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Venezuela's Pro-government Assembly Seizes Power From Congress


FILE - Venezuela's President Nicolas Maduro gestures as he arrives for a session of the National Constituent Assembly at Palacio Federal Legislativo in Caracas, Venezuela, Aug. 10, 2017.

Venezuela's pro-government constitutional assembly has given itself the power to pass laws, seizing legislative power from the opposition-led congress.

The assembly unanimously passed a decree Friday enabling it “to legislate on matters directly aimed at ensuring the preservation of peace, security, sovereignty, the socioeconomic financial system, the purposes of state and the preeminence of Venezuela's human rights.”

While the decree did not explicitly dissolve congress, it stripped away the already diminished powers of the body.

A view of a session of the National Constituent Assembly in Caracas, Venezuela, Aug. 8, 2017.
A view of a session of the National Constituent Assembly in Caracas, Venezuela, Aug. 8, 2017.

Also Friday, Venezuela's ousted chief prosecutor and her husband — two of President Nicolas Maduro's most outspoken critics — fled the country and landed in Colombia, authorities said.

Luisa Ortega Diaz and German Ferrer arrived in Bogota aboard a private plane traveling from Aruba, Colombian Migration authorities said.

No immediate details were provided on whether the couple was seeking asylum, with officials confirming only that Ortega had completed the "corresponding migration process."

Ortega and Ferrer have long been aligned with Venezuela's ruling Socialist Party but recently broke with Maduro, publicly denouncing his push to convene the constitutional assembly that was installed in early August.

'Here to bring order'

The president of the constituent assembly, Delcy Rodriguez, said, “We are not going to allow more distortions, more deviations aimed at attacking Venezuela's state of law. The constituent [assembly] is here to bring order.”

After the decree was passed, opposition lawmaker Omar Avila denounced the decision, stressing that the constituent assembly had not provided any solutions to the problems of everyday people.

“The constituent [assembly] is not meant to govern, it is not even meant to act as judges, acting and chasing those who think differently,” Avila said.

Venezuela's opposition-led congress already has little power in the country as the Socialist-dominated Supreme Court has stripped it of much of its functions and overruled most of the laws it approved since the opposition took control last year.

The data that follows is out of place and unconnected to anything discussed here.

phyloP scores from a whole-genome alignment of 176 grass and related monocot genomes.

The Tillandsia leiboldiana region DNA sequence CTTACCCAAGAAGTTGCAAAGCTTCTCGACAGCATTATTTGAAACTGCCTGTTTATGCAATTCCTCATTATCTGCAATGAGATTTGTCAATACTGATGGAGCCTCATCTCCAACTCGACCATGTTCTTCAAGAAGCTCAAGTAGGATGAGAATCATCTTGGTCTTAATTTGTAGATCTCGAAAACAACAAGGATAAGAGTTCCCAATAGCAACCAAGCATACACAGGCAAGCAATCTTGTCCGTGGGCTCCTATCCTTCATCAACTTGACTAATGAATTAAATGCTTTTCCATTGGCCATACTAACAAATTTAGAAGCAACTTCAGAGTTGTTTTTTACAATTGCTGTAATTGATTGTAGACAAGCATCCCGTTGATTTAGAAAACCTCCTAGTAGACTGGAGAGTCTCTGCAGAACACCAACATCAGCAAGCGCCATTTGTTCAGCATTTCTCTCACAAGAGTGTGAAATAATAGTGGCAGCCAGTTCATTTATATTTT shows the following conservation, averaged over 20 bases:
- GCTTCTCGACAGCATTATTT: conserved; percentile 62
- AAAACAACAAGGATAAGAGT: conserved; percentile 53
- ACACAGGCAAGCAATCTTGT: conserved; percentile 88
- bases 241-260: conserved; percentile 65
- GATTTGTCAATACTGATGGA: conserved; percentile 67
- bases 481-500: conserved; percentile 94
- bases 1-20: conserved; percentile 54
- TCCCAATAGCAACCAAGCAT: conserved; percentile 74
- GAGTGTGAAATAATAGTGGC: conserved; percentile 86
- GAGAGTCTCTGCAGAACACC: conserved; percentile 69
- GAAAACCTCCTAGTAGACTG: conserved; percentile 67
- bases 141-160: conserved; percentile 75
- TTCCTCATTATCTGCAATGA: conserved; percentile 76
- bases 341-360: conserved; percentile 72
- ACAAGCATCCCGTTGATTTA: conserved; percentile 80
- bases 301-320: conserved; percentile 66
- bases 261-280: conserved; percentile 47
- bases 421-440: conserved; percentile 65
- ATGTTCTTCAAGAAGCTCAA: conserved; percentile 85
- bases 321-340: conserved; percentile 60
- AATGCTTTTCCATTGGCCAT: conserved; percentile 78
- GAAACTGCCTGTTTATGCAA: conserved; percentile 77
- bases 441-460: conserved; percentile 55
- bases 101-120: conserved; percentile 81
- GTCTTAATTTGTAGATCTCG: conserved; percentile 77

No oath of loyalty

Opposition leaders refused Friday to swear an oath of loyalty to the constituent assembly, which they have warned would crush dissent in the country.

The election of the assembly last month was boycotted by the opposition and triggered international condemnation. The body is charged with rewriting the country's 1999 constitution and has given permission to Maduro to rule by decree.

Maduro defends the all-powerful assembly as the country's only hope for peace and prosperity.

A sign that reads "Venezuela, resist" is seen behind former Argentine leftist guerrilla leader Roberto Perdia during a protest in support of Venezuela's government in Buenos Aires, Argentina, Aug. 17, 2017.
A sign that reads "Venezuela, resist" is seen behind former Argentine leftist guerrilla leader Roberto Perdia during a protest in support of Venezuela's government in Buenos Aires, Argentina, Aug. 17, 2017.

Elections set for October

As the assembly continues to increase its powers, both the opposition and ruling leadership work to organize gubernatorial elections set for October.

The National Election Council's president, Tibisay Lucena, announced that both the ruling and opposition parties have registered more than 200 candidates for the upcoming elections.

On the streets of Venezuela's capital, opinions varied on whether or not to participate in elections.

Freddy Sanchez said government officials “have lost the notion of where they are standing and the historical moment,” but he said elections are part of the constitution. “This is nothing new,” he said.

Ricardo Moros of Caracas said, “I would not like to participate for the simple reason that I feel betrayed; to participate would be to give the go-ahead to the government.”

Voters urged to take part

Political analyst Tony Tover told VOA that it in times of crisis, it is better to participate.

“We are in a dictatorship, we are not under a rule of law. Now, the elections of governors are constitutional, and therefore we democrats have the duty to participate,” Tover argued.

Months of nearly daily protests against Maduro have left more than 120 people dead and hundreds more injured or jailed.

The opposition has blamed Maduro's policies for an economic crisis in the country. The government has argued that the opposition is working with the United States to violently overthrow the president.

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